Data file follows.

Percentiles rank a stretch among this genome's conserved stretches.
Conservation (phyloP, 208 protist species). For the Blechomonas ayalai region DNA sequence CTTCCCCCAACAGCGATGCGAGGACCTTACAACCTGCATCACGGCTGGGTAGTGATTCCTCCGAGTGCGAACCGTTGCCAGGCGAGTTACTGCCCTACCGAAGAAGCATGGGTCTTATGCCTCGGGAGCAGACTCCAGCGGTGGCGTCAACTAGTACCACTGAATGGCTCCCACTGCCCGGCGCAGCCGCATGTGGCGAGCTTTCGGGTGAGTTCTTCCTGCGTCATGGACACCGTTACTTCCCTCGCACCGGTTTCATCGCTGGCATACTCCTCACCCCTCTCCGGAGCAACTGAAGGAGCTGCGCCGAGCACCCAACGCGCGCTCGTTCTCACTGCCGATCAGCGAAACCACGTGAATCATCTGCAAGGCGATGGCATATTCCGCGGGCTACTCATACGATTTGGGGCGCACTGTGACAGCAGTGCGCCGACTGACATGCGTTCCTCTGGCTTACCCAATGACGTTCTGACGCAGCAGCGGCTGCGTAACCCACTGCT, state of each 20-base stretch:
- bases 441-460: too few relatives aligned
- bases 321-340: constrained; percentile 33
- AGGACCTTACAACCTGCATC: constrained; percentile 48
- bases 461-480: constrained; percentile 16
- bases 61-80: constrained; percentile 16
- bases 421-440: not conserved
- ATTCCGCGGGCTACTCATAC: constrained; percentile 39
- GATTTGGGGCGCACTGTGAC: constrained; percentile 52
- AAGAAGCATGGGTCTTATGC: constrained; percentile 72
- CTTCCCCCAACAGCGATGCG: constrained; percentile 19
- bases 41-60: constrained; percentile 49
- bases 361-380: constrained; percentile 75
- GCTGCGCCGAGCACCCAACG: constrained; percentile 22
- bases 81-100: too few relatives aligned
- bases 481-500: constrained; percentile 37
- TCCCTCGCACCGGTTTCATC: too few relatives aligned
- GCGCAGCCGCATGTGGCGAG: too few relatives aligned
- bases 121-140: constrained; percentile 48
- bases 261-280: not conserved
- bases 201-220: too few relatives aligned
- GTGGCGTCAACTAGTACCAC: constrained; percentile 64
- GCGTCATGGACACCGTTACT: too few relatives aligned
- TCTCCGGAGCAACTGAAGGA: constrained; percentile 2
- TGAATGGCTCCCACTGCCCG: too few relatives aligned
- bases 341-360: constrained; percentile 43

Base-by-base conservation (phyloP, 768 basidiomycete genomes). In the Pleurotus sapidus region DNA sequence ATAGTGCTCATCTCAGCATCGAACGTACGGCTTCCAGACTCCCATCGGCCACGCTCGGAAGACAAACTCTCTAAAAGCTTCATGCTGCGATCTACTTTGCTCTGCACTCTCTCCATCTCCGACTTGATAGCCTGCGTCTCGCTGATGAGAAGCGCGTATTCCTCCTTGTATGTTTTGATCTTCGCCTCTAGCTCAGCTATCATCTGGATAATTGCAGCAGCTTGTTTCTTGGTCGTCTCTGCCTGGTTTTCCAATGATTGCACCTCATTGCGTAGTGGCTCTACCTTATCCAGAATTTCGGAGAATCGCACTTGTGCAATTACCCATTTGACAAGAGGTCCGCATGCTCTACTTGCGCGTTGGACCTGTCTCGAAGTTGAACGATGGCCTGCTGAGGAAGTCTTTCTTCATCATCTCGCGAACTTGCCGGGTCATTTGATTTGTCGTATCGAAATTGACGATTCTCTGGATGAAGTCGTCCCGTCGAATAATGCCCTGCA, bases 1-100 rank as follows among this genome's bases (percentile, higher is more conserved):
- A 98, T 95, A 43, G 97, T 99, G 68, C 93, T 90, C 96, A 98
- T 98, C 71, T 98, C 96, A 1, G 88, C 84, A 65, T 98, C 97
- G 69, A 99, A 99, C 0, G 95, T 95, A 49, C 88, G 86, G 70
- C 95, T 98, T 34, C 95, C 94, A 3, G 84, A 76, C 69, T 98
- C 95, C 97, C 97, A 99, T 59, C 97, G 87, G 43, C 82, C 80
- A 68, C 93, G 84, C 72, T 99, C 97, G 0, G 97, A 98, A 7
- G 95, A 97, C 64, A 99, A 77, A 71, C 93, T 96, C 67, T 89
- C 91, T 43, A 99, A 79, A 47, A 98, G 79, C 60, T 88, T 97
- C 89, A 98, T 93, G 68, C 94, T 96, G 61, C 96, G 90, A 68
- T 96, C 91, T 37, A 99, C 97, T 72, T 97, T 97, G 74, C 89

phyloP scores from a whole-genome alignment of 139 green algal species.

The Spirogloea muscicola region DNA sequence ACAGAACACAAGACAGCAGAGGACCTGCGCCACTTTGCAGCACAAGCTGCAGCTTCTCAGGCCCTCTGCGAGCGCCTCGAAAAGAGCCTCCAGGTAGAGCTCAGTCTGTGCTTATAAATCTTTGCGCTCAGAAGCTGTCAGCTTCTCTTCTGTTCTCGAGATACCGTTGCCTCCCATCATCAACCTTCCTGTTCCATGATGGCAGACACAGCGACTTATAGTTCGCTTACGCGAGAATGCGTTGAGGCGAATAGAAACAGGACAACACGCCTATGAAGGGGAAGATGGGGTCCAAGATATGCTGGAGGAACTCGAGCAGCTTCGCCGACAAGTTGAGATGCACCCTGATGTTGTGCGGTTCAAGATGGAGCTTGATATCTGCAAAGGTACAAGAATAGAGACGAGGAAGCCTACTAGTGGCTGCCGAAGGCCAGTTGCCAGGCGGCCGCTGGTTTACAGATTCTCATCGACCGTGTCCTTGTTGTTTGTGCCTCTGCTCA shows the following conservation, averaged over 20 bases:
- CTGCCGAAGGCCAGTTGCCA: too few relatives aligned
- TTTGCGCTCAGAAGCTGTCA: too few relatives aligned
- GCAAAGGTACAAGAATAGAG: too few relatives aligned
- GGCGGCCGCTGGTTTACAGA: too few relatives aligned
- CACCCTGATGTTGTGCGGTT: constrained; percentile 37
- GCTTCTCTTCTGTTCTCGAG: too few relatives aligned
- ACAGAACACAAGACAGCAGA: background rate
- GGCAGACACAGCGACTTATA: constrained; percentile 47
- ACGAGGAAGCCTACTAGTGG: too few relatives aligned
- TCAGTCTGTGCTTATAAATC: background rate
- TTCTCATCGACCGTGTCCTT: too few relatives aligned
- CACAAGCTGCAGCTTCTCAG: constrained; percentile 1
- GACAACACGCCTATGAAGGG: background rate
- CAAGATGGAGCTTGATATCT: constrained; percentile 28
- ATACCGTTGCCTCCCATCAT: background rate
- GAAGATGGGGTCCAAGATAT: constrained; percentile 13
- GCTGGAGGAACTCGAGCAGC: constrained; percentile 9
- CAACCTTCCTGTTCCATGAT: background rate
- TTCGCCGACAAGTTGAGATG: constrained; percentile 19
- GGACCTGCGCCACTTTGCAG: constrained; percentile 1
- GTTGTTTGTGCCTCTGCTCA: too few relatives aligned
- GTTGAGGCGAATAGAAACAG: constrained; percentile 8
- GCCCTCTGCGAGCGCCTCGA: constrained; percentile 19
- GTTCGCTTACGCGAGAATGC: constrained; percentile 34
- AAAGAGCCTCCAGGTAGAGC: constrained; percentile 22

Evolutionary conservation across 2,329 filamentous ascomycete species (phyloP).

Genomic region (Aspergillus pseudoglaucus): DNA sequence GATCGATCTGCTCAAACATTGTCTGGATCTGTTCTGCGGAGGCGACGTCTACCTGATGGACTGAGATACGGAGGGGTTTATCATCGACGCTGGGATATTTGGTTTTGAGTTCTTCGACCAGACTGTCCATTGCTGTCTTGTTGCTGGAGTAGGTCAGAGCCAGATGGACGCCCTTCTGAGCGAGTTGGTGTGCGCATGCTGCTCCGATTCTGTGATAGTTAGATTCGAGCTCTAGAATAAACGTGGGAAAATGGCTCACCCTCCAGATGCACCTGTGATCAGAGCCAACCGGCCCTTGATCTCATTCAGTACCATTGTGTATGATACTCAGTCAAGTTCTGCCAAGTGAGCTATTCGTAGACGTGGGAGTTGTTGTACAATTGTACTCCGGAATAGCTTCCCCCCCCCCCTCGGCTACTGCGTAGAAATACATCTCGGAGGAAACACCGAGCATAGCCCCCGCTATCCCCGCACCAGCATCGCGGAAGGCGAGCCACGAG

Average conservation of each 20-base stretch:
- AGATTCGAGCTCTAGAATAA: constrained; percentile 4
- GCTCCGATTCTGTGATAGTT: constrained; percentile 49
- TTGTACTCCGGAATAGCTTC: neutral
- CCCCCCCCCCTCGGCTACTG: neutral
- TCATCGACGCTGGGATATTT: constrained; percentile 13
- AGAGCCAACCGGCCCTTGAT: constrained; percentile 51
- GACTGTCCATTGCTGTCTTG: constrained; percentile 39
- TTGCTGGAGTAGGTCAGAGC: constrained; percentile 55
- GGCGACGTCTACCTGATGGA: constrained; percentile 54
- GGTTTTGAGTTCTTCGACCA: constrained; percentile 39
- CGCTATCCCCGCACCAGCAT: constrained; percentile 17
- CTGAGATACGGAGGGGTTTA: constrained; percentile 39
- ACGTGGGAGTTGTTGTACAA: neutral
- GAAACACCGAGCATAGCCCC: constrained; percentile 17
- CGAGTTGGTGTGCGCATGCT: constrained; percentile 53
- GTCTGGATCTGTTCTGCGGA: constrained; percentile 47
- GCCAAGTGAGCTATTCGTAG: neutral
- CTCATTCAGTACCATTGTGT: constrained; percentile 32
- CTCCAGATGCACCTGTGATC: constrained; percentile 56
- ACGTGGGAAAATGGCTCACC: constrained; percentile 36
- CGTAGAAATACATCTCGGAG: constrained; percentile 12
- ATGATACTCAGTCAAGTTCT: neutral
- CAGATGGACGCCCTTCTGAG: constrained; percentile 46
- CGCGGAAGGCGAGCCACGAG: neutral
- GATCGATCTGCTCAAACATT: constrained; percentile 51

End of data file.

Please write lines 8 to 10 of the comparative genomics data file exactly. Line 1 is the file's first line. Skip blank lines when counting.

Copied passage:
- bases 421-440: not conserved
- ATTCCGCGGGCTACTCATAC: constrained; percentile 39
- GATTTGGGGCGCACTGTGAC: constrained; percentile 52